This is part 3 of my photographic journey. It is now November of 2000 and we finally have cameras that can rival film.
The C-3000 Zoom camera was finally a camera. Made by a camera company, with Olympus glass lenses, optical zoom, LCD viewfinder, and a flash that could light up a large room. The optical viewfinder even had a diopter adjustment for people with glasses. The image quality was surprisingly good, considering it was over 12 years ago! I think the only major limitations were the SmartMedia card and the use of AA batteries. SmartMedia cards maxed out at 128megs, which is not all that much for a 3.3 megapixel camera. The AA batteries are surprisingly heavy, but available everywhere.
On the plus side, even now, the styling would not look out of place. Great ergonomics and solid as heck. Another really cool feature was the included IR remote, that could control the zoom and shutter. A well used camera that taught me a lot.
Full specs are here.
As you can see, the image quality is acceptable for all but the largest prints. We had this camera from late 2000 to March 2004. Cameras were improving a lot year to year in the mid 00’s, so it was time after almost 4 years to upgrade.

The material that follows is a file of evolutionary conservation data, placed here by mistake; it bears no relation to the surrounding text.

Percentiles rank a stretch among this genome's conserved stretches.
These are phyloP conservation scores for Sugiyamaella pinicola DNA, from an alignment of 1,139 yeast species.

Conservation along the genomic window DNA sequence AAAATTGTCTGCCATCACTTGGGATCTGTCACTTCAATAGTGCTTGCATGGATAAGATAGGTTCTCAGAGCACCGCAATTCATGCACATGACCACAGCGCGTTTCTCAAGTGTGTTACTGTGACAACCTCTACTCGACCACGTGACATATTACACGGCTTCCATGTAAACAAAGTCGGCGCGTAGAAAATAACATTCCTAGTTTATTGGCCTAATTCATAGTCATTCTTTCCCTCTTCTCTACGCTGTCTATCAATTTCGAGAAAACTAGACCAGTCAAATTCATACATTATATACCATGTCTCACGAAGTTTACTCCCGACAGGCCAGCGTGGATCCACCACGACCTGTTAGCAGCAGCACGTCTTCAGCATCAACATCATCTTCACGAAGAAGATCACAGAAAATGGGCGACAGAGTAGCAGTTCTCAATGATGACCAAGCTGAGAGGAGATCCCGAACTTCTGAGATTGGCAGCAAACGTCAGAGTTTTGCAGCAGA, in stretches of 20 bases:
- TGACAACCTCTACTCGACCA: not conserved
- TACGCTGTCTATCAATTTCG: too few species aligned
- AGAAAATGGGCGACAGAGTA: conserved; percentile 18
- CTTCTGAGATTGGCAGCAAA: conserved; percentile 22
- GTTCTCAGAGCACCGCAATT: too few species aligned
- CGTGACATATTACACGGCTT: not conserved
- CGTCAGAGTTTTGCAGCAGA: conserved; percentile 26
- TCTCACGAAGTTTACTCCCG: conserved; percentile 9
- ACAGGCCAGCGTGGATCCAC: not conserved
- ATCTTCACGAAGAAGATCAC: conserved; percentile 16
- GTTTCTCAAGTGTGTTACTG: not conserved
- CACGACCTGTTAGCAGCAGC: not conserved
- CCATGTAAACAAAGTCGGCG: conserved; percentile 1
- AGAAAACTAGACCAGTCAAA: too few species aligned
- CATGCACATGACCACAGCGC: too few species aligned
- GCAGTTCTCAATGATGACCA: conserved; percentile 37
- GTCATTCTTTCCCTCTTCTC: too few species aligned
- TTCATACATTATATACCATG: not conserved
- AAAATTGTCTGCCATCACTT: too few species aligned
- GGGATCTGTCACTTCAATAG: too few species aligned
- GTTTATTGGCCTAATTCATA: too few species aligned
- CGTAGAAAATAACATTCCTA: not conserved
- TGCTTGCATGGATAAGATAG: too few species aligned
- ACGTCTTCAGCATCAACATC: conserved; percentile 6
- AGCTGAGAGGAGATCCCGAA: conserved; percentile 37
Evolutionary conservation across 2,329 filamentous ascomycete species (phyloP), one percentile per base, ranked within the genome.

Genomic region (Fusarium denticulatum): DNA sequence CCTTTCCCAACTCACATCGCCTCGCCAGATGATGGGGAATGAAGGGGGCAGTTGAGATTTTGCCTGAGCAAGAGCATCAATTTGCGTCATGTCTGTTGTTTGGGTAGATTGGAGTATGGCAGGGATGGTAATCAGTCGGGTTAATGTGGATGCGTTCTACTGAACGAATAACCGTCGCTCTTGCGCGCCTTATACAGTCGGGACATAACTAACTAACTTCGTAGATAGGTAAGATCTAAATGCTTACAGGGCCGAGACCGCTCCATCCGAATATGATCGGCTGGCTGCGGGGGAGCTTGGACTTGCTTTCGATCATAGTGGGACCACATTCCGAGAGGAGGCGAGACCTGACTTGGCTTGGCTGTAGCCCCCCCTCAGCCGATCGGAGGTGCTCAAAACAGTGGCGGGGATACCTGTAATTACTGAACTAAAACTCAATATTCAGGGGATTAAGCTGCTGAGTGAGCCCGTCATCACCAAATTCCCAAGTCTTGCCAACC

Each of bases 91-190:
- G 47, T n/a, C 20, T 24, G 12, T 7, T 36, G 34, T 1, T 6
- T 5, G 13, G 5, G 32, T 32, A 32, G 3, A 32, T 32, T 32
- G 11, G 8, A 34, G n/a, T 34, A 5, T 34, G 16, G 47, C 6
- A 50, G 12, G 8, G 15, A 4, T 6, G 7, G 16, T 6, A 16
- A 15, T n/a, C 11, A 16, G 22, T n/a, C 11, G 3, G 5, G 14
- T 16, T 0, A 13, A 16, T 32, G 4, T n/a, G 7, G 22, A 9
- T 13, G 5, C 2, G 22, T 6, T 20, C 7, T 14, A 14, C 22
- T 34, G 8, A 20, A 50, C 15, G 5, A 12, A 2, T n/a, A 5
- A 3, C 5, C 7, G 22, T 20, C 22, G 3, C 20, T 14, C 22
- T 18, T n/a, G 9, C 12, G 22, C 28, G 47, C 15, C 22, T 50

Ah, the C-5060WZ (Wide Zoom). A heck of a camera that served us well for almost 8 years! This was the camera that took Glenn’s (our son) first picture and hundreds of other important moments in our lives. Rock solid magnesium body and an amazing twist-able, reversible LCD screen, great for versatile shooting. Just shy of a SLR, it even had a hot shoe for an external flash. Color reproduction was great, and it had a proper lithium-ion battery pack for extended shooting. For a 5.1 megapixel, it took amazing photos, mostly due to the superior lenses. Lasted over 30,000 shots before it developed a serious issue, the auto focus system failed. It also had a IR remote and gobs of features even modern cameras lack.
Images taken two and a half years ago, during a beautiful fall day:
I remember taking the above photos, experimenting with exposure bracketing on the camera. I was truly sad to see this camera go, but technology and good old fashioned wear and tear did it in. For a while I used only my cell phone for photos. More on that in the next post.by